Generally the Foilies skew cynical, because in many states, open records laws are toothless and treated as recommendations rather than mandates. One major exception to the rule is Florida, where violations of its "Sunshine Law" can result in criminal prosecution.

That brings us to Martin County Commissioners Ed Fielding and Sarah Heard and former Commissioner Anne Scott, each of whom were booked into jail in November on multiple charges related to violations of the state's public records law. As Jose Lambiet of GossipExtra and the Miami Herald reported, the case emerges from a dispute between the county and a mining company that already resulted in taxpayers footing a $500,000 settlement in a public records lawsuit. Among the allegations, the officials were accused of destroying, delaying and altering records.

The cases are set to go to trial in December 2018.

The Square Footage Award: Jacksonville, Florida, Sheriff's Office

When a government mistake results in a death, it's important for the community to get all the facts. In the case of 63-year-old Blane Land, who was fatally hit by a Jacksonville Sheriff patrol car, those facts include dozens of internal investigations against the officer behind the wheel. The officer, Tim James, has since been arrested on allegations that he beat a handcuffed youth, raising the question of why he was still on duty after the vehicular fatality.

Land's family hired an attorney, and the attorney filed a request for records. Rather than having a complete airing of the cop's alleged misdeeds, the sheriff came back with a demand for $314,687.91 to produce the records, almost all of which was for processing and searching by the internal affairs division. Amid public outcry over the prohibitive fee, the sheriff took to social media to complain about how much work it would take to go through all the records in the 1,600-foot cubic storage room filled with old-school filing cabinets.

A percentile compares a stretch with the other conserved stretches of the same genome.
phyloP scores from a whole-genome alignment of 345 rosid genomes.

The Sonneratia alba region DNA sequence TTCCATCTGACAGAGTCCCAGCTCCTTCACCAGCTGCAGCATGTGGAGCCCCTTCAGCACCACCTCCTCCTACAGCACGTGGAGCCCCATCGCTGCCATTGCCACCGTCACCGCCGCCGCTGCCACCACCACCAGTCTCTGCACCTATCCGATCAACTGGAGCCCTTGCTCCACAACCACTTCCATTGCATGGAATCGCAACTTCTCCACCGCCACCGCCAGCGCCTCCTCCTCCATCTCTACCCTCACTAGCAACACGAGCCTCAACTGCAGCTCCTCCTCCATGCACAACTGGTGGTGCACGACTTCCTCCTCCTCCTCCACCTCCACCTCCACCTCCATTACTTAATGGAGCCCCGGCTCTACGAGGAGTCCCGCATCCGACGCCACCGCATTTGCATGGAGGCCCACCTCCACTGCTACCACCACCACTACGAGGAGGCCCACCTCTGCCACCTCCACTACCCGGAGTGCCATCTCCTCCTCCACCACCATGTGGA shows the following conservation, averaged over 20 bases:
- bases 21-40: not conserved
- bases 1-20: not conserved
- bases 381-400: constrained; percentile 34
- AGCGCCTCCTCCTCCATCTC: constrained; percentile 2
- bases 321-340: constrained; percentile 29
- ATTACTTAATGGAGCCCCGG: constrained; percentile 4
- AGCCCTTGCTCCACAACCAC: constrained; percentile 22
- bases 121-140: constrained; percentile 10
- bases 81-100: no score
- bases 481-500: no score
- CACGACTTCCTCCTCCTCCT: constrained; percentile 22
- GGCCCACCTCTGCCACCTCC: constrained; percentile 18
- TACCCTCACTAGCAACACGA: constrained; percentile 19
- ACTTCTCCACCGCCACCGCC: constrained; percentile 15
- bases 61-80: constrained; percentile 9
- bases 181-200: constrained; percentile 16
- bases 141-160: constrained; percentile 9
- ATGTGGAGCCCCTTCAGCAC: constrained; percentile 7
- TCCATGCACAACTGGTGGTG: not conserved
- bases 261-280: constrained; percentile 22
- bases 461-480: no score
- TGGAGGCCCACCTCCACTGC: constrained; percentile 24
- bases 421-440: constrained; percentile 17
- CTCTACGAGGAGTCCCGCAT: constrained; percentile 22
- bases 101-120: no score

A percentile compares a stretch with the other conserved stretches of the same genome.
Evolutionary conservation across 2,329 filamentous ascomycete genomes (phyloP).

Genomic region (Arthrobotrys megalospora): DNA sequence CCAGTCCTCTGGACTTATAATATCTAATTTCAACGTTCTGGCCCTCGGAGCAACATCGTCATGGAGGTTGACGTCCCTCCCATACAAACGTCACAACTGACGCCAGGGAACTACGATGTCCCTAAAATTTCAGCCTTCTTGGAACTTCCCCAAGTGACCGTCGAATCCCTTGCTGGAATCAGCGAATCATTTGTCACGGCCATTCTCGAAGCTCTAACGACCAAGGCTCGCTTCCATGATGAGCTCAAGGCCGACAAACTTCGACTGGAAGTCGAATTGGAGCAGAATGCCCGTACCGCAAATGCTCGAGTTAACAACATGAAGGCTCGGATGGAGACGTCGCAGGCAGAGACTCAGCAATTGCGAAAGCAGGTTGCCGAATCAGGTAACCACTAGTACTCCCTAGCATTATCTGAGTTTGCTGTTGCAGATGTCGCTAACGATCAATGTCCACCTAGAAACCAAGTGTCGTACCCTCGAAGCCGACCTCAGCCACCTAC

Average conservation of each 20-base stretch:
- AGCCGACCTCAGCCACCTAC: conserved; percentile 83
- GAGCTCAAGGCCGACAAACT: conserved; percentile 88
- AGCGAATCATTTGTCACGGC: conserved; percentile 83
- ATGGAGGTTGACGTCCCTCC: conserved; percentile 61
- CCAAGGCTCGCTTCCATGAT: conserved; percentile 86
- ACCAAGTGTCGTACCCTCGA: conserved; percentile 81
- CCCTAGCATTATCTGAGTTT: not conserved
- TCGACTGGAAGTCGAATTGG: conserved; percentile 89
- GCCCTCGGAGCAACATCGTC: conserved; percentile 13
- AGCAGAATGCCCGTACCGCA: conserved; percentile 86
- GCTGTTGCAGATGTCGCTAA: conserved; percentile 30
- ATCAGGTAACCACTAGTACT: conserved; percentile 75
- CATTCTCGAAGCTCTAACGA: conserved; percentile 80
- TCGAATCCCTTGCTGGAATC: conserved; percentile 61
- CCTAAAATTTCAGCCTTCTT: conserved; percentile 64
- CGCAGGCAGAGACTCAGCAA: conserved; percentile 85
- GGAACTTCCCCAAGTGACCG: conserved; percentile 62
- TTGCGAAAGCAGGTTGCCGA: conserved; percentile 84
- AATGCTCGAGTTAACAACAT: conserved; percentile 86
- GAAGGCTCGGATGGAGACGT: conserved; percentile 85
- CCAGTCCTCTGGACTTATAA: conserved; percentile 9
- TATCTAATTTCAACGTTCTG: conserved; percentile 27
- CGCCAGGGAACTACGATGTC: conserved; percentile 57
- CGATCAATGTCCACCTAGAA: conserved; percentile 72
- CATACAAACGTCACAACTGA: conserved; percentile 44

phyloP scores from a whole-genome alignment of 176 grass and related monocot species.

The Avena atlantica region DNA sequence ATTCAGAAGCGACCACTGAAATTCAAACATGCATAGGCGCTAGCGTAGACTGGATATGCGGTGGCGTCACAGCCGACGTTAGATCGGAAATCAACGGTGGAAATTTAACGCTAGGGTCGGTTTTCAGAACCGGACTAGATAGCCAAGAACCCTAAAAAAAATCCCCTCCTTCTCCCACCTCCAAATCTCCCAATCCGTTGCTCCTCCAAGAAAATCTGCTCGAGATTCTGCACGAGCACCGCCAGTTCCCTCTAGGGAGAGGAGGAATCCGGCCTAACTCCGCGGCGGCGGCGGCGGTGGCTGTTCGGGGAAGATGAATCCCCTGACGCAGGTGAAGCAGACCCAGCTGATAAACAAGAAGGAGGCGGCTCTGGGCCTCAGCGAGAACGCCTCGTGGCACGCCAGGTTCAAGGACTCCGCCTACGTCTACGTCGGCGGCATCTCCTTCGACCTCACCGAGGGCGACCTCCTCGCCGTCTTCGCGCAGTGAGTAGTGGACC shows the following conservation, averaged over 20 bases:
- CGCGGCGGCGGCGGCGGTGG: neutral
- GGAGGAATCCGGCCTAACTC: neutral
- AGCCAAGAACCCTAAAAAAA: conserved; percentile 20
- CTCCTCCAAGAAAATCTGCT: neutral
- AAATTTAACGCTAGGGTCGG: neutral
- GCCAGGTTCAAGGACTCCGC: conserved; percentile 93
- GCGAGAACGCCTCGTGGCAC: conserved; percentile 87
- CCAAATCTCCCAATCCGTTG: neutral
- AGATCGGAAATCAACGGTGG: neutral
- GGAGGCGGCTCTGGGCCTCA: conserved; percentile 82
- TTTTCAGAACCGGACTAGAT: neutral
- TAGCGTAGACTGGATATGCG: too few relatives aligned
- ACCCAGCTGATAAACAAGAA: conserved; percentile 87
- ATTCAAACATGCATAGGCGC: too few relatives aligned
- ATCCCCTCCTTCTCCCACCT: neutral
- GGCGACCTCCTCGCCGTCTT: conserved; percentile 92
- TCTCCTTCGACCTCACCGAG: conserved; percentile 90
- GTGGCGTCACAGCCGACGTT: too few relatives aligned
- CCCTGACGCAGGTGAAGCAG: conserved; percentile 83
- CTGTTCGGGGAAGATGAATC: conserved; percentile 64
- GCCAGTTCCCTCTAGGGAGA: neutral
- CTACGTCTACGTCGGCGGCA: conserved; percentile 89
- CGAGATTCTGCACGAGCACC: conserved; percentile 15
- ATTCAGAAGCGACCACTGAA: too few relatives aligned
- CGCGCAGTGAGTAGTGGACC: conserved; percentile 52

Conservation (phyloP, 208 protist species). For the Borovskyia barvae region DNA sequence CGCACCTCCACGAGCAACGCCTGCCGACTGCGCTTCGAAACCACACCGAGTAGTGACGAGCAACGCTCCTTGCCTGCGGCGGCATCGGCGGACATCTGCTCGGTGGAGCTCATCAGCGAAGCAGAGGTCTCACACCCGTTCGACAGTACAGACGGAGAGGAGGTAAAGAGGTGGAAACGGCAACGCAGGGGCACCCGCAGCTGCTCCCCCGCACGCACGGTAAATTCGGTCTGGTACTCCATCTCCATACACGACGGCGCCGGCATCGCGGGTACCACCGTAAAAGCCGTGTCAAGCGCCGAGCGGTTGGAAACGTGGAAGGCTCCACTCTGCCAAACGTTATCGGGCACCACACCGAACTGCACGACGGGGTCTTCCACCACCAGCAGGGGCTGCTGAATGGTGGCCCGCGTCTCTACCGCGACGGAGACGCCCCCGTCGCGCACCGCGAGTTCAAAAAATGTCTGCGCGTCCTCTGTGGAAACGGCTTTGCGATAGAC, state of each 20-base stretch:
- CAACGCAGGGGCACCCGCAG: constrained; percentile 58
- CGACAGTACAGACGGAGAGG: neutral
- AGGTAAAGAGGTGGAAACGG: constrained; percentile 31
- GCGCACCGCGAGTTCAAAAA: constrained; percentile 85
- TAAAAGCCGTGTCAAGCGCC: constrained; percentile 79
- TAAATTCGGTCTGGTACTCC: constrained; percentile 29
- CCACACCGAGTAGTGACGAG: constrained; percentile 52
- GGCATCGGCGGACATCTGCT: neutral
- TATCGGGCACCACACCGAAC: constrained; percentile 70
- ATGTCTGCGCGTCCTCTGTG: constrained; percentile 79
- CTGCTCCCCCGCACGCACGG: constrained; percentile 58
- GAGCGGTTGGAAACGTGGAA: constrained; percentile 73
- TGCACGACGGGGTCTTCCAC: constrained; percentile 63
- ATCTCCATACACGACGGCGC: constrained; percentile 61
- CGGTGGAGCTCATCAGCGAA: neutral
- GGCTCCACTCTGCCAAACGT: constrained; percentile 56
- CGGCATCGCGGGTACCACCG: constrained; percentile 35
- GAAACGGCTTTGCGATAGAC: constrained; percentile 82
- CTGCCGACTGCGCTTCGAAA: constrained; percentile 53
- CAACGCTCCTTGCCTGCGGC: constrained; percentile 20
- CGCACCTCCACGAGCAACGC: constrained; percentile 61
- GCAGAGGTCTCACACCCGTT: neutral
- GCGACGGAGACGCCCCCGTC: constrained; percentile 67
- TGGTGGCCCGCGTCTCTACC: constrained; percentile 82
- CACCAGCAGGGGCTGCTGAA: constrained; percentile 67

The family is not responsible for the sheriff's filing system or its feng shui failings, nor is it the family's fault that the sheriff kept an officer on the force as the complaints – and the accompanying disciplinary records – stacked up.

The Prime Example Award: Midcoast Regional Redevelopment Authority

When Amazon announced last year it was seeking a home for its second headquarters, municipalities around the country rushed to put together proposals to lure the tech giant to their region. Knowing that in Seattle Amazon left a substantial footprint on a community (particularly around housing), transparency organizations like MuckRock and the Lucy Parsons Labs followed up with records requests for these cities' sales pitches.

More than 20 cities, such as Chula Vista, California, and Toledo, Ohio, produced the records – but other agencies, including Orlando, refused to turn over the documents. The excuses varied, but perhaps the worst response came from Maine's Midcoast Regional Redevelopment Authority. The agency did provide the records, but claimed that by opening an email containing 37 pages of documents, MuckRock had automatically agreed to pay an exorbitant $750 in "administrative and legal fees." Remind us to disable one-click ordering.

The Data Disappearance Award: Trump Administration